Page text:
But his commentary on Ephesians has since been overtaken by Hoehner, Arnold, O'Brien, and Thielman. It's no longer the leader of the pack.  

His more recent commentary on John is good on theology, but even in the respect it's not in the same league as the magnum opus by Ridderbos, much less the magnum opus by Michaels. (In fairness, they have more space to play with than he was allotted.) 

And, of course, there are better commentaries on the historical aspects of John, viz. Keener, Blomberg. 

He also wrote a fine monograph on the theology of Hebrews. 

He's very capable, but he doesn't stand head-and-shoulders above his peers. 

ii) One of his problems is that he's one-sided. The NT writers emphasize two truths about the humanity of Jesus rather than one.

One the one hand they stress his solidarity with humanity. He's one of us. 

On the other hand, they also set him apart from us. Christ is both like us and unlike us. He has much in common with his, but in some respects he's sui generis. 

Lincoln suppresses the distinctives. But that's a reductionistic Christology. And that's apart from the deity of Christ, or the hypostatic union. Christ is a complex person. 

iii) Believing the virgin birth because Scripture teaches the virgin birth is sufficient warrant. It doesn't require a defense over and above exegeting the classic prooftexts. 

iv) However, Christian philosophers, theologians, and apologists sometimes attempt to explain the virgin birth or offer a scientific model of sorts. Unlike the doctrine itself, a scientific model of the virgin birth is susceptible to rational scrutiny. That has to be internally consistent, as well as consistent with scientific possibilities. Mind you, that's not confined to what's naturally possible. Rather, this is akin to genetic engineering. Artificially manipulating natural possibilities. 

iv) Biblical miracles are not all of a kind. Some employ natural mechanisms. Take the destruction of Sodom and Gomorrah, which was a natural disaster. What makes that miraculous is not the means, but the way that event reflects the divine coordination of natural means. 

In principle, miracles of that kind are more open to human inspection, in terms of how it might have happened. We can postulate natural mechanisms. 

But other miracles, like the metamorphosis of rods into snakes and vice versa, humans surviving in a furnace, or the multiplication of food, are "contrary" to the ordinary course of nature. These don't involve an obvious "mechanism." They don't involve a linear extension of natural processes. They are discontinuous with natural processes.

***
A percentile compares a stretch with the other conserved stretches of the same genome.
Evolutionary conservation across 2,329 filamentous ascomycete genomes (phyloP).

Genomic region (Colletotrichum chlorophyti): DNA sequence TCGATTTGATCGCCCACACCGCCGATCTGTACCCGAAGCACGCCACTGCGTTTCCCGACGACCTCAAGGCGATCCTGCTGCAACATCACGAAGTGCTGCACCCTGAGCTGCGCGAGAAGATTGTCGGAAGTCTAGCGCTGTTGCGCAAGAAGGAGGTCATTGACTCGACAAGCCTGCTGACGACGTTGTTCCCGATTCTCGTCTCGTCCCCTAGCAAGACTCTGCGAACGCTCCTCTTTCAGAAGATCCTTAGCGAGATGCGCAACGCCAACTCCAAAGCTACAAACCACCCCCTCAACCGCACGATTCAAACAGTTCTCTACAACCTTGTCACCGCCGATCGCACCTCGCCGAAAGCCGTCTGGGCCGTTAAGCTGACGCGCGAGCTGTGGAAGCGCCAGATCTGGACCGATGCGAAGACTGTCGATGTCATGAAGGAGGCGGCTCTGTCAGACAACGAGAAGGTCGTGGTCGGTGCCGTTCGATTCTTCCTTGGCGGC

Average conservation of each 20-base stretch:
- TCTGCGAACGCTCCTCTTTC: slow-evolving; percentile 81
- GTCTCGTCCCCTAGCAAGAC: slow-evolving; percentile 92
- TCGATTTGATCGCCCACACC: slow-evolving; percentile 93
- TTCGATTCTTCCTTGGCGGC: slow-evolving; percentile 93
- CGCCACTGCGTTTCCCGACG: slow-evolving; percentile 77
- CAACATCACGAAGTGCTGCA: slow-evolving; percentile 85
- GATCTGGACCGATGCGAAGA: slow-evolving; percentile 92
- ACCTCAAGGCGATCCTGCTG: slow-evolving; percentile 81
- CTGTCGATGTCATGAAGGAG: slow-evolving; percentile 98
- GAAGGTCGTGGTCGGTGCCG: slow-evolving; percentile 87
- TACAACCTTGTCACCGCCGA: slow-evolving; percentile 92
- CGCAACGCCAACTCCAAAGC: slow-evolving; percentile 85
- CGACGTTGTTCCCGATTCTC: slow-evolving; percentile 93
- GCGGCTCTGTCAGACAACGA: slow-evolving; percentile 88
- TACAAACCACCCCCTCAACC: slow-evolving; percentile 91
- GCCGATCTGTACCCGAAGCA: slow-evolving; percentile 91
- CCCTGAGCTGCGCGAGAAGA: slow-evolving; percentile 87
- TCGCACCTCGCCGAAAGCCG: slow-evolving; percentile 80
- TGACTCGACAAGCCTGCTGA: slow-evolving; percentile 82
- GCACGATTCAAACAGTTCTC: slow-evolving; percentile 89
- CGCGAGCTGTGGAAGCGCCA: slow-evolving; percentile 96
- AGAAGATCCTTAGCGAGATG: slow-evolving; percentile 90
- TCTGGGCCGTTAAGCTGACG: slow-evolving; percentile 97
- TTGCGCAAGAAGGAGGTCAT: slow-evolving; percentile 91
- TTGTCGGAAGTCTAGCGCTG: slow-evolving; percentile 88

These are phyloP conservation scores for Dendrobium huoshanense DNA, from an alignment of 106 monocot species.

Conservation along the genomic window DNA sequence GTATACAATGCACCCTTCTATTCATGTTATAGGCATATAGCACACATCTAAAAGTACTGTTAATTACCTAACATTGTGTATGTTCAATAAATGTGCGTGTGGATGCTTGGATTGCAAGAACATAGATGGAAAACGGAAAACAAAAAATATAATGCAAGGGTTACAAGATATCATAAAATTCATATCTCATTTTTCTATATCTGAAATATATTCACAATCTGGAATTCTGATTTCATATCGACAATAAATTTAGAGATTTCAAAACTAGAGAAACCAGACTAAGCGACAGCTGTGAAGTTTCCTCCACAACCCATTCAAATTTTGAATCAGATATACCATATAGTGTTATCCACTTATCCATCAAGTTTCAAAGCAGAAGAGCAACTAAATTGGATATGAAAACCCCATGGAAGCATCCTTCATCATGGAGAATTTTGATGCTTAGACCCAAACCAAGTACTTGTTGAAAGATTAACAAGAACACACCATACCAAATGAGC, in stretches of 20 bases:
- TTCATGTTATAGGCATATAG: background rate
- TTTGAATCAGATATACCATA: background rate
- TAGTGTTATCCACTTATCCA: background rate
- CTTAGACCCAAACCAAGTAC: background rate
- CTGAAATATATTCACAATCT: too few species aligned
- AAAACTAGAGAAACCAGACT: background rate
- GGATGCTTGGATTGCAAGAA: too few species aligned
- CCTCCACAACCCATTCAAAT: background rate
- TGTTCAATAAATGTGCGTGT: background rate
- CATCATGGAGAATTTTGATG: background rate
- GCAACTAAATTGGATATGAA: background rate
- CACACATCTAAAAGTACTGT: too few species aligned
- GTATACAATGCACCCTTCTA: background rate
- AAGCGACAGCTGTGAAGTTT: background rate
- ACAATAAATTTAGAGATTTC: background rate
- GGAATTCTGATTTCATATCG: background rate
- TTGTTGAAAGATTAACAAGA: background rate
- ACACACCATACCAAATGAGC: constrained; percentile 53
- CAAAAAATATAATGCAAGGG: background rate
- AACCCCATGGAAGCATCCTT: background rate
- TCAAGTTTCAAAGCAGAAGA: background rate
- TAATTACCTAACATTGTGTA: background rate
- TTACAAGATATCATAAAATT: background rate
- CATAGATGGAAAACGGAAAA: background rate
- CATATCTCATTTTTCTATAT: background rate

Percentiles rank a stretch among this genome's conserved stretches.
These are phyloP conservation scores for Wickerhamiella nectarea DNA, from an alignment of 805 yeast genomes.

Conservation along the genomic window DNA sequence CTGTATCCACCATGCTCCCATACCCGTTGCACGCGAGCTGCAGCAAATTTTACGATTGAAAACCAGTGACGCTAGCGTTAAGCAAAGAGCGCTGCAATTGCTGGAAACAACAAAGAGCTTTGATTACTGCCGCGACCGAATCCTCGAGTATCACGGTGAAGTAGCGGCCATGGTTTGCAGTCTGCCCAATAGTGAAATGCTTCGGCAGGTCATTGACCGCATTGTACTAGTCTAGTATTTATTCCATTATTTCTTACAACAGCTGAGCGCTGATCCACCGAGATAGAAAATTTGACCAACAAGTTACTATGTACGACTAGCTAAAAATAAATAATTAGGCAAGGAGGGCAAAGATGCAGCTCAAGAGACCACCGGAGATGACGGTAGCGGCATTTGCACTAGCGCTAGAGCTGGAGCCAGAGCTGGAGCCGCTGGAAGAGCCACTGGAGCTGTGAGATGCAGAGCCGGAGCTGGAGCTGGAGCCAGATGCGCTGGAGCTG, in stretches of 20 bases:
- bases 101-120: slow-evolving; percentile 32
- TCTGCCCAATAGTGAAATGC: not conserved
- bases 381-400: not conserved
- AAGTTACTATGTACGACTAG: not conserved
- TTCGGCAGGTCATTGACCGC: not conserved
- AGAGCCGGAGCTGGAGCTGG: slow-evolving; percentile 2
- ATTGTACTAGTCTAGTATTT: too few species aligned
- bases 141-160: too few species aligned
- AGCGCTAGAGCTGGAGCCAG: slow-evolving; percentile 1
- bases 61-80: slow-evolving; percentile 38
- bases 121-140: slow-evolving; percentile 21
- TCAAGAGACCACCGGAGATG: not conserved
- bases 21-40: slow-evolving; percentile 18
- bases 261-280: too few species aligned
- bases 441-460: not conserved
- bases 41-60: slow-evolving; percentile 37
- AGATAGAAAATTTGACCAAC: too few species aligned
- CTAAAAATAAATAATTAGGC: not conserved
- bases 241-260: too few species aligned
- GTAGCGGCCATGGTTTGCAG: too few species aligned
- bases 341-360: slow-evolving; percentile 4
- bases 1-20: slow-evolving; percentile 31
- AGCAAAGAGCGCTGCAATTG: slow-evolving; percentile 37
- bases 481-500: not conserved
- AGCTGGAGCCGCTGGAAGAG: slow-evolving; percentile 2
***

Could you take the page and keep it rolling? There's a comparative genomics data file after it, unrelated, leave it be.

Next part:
The virgin birth is more like the second kind of miracle. To that extent, it's more opaque. We know the result. We know what didn't happen. But the details of "how" God did it elude us. And below a certain level, there's nothing more to explain. No "how" beyond God's sheer fiat. 

v) One objection to the virgin birth is the contention that the virgin birth was predicated on an obsolete understanding of reproductive genetics. Matthew and Luke thought the mother's contribution was sufficient. But now that we know the father's contribution is an essential component, that's no longer tenable. Or so goes the argument.

One problem with that objection is that, to my knowledge, it's got the relationship exactly backwards. In my reading, the usual claim is that ancient people didn't think the mother made any positive contribution to procreation.  They thought the father made the positive contribution. The new human was contained in the man's seed or semen. A homunculus. Like an acorn.  The mother was basically an incubator. So it's odd to see Lincoln turn that upside down. 

vi) Also, it's obvious that Matthew and Luke didn't think Mary's contribution was sufficient. The agency of the Holy Spirit was a necessary component. 

vii) To assume the virgin birth was based on an obsolete understanding of reproductive genetics denies the inspiration of Matthew and Luke. Christians don't think Bible writers were limited to what they could naturally know, through observation and education. God corrected their misconceptions. God revealed information to them.